Accessing Health Services in Uganda: Boda Boda to the Rescue!

This is my first piece for ThinkAfricaPress, a great website for international development news and analysis


(c) Jon Shup

Mbale, Uganda-

During the rainy season in Bushikawa, a village in eastern Uganda, the road from Zion Community Clinic to the nearest Health Centre IV is all but unreachable. A steep hill prevents most vehicles from attempting the journey; those drivers that try, find themselves stuck in the mud; and the many potholes on the route quickly turn into small lakes. It is not a place for vehicles – at least not most of them.

Thankfully, boda bodas (small motorcycles), ridden by intrepid drivers, can make the trip, even in poor conditions. Driving down the steep hill – a small mountain, really – they receive more than a few odd glances; some villagers are still getting used to the passenger sitting in the sidecar attached to the left side of the motorcycle.

The Boda Boda Revolution

These boda bodas are essentially ambulances. Known variously as a mAmbulance (mobile Ambulance) or BodAmbulance, seven re-tooled boda bodas have taken more than 4,200 emergency cases within the Mbale, Manafwa, and Bududa districts since the first run in December 2010. The vehicles are made by The Ranger Production Company and called eRanger motorcycle ambulances.

The idea of using a motorcycle as an ambulance isn’t new – the British, French, and Americans did so in World War I – but Uganda is one of the first countries in Africa to implement it for rural emergencies. The scheme was thought up by Welsh paramedics and students from the University of Glamorgan while on a visit to Mbale, Uganda. The BodAmbulances are an innovative solution to a vexing problem as healthcare access for mountainous, rural villages is notoriously poor here. Sick patients and pregnant women cannot be expected to walk miles to the health centre, and cars are expensive and often unavailable – even when they can make it up the mountain. As a result, patients stay at home and aren’t tended to by a skilled birth attendant or other healthcare provider.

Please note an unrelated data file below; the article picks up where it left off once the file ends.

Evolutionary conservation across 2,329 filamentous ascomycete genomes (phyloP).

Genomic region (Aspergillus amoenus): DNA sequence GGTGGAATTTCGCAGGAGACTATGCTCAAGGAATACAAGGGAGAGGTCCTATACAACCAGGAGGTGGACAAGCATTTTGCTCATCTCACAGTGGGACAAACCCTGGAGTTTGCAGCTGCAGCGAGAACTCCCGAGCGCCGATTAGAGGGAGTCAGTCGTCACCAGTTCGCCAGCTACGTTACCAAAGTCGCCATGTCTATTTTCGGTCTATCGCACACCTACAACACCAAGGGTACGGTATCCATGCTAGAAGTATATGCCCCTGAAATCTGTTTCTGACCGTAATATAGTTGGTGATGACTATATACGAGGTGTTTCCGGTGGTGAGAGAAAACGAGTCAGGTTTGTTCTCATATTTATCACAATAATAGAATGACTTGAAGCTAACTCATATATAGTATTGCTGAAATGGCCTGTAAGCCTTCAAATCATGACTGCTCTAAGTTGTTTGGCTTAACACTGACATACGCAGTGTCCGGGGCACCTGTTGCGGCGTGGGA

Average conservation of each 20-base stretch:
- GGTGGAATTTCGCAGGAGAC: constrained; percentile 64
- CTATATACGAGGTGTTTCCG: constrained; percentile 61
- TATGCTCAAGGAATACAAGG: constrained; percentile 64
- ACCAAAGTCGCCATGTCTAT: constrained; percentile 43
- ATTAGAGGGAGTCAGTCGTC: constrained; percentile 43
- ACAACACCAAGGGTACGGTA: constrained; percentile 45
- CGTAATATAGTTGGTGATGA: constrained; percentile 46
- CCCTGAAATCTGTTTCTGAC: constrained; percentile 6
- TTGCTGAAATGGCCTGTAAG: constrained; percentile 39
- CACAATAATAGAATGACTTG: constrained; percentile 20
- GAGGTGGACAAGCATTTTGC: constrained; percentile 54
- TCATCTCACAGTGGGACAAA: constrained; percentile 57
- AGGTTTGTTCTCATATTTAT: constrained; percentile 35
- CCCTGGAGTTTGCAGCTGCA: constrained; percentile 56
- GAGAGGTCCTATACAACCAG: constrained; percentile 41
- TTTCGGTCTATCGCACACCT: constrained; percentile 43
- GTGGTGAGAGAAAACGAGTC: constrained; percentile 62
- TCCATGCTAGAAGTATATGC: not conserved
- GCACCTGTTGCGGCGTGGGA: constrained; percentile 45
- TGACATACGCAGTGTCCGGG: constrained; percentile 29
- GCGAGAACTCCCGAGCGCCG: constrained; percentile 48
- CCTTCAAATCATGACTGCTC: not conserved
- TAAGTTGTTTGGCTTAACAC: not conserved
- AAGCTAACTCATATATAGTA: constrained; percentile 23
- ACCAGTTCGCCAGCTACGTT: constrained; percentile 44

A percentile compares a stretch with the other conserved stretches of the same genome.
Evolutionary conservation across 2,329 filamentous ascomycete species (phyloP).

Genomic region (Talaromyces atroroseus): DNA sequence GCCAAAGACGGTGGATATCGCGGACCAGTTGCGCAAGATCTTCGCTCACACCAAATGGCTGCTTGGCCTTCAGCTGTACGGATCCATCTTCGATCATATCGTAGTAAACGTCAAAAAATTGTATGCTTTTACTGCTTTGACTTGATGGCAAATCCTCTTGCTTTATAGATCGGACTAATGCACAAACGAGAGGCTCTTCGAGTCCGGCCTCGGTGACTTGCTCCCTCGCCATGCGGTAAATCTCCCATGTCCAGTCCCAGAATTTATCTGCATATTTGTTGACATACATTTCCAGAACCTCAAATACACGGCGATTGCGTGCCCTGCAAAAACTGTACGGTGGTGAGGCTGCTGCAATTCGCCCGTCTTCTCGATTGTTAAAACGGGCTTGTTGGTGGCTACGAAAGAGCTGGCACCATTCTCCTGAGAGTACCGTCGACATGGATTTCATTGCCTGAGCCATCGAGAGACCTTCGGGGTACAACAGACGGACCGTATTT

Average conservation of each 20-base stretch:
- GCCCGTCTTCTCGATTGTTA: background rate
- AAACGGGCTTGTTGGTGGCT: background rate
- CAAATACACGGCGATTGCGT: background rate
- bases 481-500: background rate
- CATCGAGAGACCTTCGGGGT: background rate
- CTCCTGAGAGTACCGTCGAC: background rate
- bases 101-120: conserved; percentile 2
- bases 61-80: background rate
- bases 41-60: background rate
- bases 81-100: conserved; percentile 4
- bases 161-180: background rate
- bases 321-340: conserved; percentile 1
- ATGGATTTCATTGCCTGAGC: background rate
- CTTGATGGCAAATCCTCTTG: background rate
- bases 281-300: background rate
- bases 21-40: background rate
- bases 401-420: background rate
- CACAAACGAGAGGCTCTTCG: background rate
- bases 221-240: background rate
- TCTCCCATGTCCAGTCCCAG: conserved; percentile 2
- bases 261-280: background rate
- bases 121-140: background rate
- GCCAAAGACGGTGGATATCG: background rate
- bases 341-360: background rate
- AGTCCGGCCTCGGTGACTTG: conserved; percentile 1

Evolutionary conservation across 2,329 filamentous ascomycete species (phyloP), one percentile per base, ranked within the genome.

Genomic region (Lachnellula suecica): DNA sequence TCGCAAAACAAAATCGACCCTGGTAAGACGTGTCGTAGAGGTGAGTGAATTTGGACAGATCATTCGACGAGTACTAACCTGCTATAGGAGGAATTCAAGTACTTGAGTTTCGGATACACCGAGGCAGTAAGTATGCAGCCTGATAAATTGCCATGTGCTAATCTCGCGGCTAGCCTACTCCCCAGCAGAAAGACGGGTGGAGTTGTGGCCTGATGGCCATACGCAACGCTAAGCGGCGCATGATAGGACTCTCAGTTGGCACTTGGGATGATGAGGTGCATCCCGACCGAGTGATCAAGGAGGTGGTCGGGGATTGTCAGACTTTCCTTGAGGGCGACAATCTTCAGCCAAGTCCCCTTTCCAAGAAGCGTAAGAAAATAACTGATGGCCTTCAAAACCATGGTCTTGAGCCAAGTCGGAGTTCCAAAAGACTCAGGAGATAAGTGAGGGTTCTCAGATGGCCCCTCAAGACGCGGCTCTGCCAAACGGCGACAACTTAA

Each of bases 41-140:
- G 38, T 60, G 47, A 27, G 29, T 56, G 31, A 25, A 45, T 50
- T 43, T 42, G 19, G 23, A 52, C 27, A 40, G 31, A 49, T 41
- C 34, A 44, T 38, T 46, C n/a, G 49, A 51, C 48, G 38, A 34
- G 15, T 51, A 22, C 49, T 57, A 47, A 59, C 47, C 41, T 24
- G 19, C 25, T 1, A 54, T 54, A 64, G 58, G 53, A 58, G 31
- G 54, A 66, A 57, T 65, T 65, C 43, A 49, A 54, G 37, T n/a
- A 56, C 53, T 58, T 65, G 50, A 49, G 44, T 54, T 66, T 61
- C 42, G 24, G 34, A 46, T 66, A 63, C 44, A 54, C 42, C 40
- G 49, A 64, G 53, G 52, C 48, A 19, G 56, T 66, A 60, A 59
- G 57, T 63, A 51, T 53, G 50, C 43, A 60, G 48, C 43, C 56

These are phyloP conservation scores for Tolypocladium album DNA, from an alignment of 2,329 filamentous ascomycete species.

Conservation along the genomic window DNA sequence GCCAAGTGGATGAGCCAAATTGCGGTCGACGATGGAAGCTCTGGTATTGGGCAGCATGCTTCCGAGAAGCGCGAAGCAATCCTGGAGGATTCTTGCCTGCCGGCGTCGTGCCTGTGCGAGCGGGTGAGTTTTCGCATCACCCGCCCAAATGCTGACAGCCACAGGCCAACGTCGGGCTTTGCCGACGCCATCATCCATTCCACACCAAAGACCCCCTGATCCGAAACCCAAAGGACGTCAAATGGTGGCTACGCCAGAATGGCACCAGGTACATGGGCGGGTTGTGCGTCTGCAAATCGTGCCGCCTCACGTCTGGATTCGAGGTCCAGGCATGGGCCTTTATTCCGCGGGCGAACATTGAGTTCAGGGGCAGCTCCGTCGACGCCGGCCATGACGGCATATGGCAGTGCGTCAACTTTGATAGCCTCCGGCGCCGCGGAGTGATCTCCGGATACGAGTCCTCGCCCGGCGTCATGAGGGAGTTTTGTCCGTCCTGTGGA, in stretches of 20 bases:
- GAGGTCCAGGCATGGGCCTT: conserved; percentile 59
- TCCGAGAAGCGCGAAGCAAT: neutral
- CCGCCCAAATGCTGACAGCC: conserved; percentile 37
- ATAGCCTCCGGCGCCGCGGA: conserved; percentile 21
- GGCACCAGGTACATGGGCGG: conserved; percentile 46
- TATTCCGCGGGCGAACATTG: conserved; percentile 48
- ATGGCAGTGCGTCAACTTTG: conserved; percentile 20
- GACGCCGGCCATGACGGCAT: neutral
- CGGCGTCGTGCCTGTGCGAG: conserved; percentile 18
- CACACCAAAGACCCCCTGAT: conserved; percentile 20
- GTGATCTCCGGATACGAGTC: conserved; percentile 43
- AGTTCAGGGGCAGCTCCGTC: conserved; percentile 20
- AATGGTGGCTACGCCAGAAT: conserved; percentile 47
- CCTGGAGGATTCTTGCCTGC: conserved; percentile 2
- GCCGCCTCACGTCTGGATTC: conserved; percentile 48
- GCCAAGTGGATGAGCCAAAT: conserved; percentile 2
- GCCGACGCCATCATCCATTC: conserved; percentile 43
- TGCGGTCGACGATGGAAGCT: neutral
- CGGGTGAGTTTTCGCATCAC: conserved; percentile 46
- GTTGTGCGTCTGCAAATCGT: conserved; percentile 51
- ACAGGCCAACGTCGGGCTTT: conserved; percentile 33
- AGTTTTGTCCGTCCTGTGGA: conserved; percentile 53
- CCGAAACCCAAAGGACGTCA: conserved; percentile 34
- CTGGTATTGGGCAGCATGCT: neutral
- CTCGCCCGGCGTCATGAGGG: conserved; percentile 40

Indeed, poor access to health facilities is one reason that Uganda’s maternal mortality rate is stubbornly high – 310 deaths per 100,000 live births in 2010 – and, unlike many of its neighbours, unlikely to meet Millennium Development Goal (MDG) 5a of reducing maternal mortality to 170maternal deaths per 100,000 live births by 2015.

Purchased by Partnership Overseas Networking Trust (PONT) and maintained with funds provided by Rotary International-UK and Kissito Healthcare International-Uganda, the BodAmbulances have one simple purpose: to save lives by helping sick patients access healthcare facilities that previously may have been out of reach.

Over 60% of runs take a woman in labour to the nearest Health Center IV or District Hospital. When every minute counts, a reliable BodAmbulance may prevent a mother-to-be’s uterus from rupturing, or allow a baby to be born before pre-eclampsia progresses to the life-threatening complication of eclampsia in the mother.

By reducing the time it takes to get to a health centre, BodAmbulances are helping to save the lives of mothers and babies alike. Jayne Brencher, project coordinator for Primary Health Care for PONT, says, “The clear objective is to reduce maternal and neonatal deaths. And in that sense, it has had an impact and reduced both dramatically”.

Free Riders

Crucially, BodAmbulance rides are free, which allows all women in the region access to necessary health services, regardless of their ability to pay. All BodAmbulance drivers carry a cell-phone with airtime, and Village Health Team members are trained to call the BodAmbulance if a woman is in distress. BodAmbulances also serve as an important conduit between Health Centres and the local hospital, Mbale Regional Referral Hospital, for cases that require a higher level of care.

This allows the BodAmbulance intervention to positively affect two of the three components of the Three Delays Model: by reducing the financial, time, and “exertion” costs of reaching a health centre or hospital, it decreases the barrier to reaching care; and by giving health centres an easy way to transport patients to higher-level facilities, it reduces the delay in receiving adequate healthcare.

As a result of their success at saving maternal and neonatal lives and strong community support, PONT plans to purchase another 23 in 2013. And the effect the BodAmbulances have had on the community is tangible, says Brancher:

“It began to strengthen the way the communities help themselves through the Traditional Birth Referral Attendants. One woman said, ‘It’s given us back our self-respect; we have value within the community, and the community itself has become stronger.’”

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